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Re: Promise or VIA?

On Mon, Sep 27, 2004 at 03:55:48PM +0200, Pep Turr? wrote:
> Hi,
> (this is a bit off-topic)
> On Wed, 22 Sep 2004 17:55:50 -0500, Pete Harlan <harlan@artselect.com> wrote:
> > The Asus A8V I bought has both a VIA and a Promise SATA controller,
> > and both work fine with Linux.  The Promise is better supported under
> > Linux (or possibly just a better controller; it does TCQ under Linux,
> > where the VIA doesn't (yet?)) as far as I could tell from the SATA
> > compatibility page.
> I was wondering: having both a Promise and a VIA SATA controllers and
> 2 hard drives: to implement software raid, which of these
> configurations would give better performance?:
> 1. One HD attached to a different controller (one to VIA, one to Promise)
> 2. Both HDs on the VIA controller
> 3. Both HDs on the Promise controller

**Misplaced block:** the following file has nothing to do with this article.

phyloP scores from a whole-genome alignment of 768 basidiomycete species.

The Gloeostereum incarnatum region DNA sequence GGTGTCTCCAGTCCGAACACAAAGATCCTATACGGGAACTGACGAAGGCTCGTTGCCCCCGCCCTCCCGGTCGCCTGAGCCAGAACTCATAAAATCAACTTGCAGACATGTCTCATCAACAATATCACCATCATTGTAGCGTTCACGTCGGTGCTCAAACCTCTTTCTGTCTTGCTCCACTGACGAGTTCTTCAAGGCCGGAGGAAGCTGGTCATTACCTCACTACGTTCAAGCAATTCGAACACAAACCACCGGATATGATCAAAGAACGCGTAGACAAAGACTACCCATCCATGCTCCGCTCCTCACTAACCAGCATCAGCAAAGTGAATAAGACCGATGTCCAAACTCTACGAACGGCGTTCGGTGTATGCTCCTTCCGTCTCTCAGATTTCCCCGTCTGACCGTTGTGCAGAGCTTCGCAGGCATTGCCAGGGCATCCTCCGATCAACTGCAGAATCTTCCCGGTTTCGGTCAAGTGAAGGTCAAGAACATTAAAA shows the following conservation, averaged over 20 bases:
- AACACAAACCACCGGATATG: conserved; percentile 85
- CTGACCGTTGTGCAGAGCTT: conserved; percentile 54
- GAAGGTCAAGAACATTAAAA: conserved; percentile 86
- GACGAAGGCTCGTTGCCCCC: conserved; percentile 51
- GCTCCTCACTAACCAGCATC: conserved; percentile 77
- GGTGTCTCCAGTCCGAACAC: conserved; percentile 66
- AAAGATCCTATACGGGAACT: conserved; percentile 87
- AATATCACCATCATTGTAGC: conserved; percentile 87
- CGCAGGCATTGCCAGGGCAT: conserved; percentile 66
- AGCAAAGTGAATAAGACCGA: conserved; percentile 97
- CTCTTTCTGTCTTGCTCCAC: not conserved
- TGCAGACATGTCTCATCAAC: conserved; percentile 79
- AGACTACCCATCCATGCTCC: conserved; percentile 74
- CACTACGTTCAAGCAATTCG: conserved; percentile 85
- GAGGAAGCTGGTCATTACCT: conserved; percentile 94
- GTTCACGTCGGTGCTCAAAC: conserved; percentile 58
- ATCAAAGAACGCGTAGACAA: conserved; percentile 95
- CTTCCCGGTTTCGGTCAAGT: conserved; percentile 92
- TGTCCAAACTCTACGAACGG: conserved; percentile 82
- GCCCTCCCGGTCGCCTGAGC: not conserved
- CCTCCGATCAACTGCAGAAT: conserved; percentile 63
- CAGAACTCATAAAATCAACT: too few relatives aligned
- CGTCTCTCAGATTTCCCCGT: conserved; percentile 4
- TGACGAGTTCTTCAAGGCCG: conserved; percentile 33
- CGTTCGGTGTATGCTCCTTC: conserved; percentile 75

> I guess that using a single controller would put more load on it but
> reduce the PCI bus load, and vice versa... am I right?

 Check your motherboard block diagram.  If the disk controller is attached
directly to the chipset, not through a 32bit/33MHz PCI bus, that's a Good
Thing.  If that's the case for only one of the controllers, you should
obviously use that controller.  (esp. don't use a controller that shares a
slow bus with gigE if you're going to do any file/web-serving.)

> >From the thread discussion, I would say that option 3 is better than 2
> (Promise being a better controller)... but is it better than option 1
> in overall performance on this scenario? what do you think?

 I agree.  Hard drives these days don't saturate 150MB/s SATA, except on
burst transfers to/from their cache.  W/ 2 drives, you might come close to
saturating 133MB/s 32bit 33MHz PCI.  faster/wider PCI busses,
hypertransport, or VIA's V-link (between north and southbridges) won't be a
bottleneck unless you have more drives.

#define X(x,y) x##y
Peter Cordes ;  e-mail: X(peter@cor , des.ca)

"The gods confound the man who first found out how to distinguish the hours!
 Confound him, too, who in this place set up a sundial, to cut and hack
 my day so wretchedly into small pieces!" -- Plautus, 200 BC

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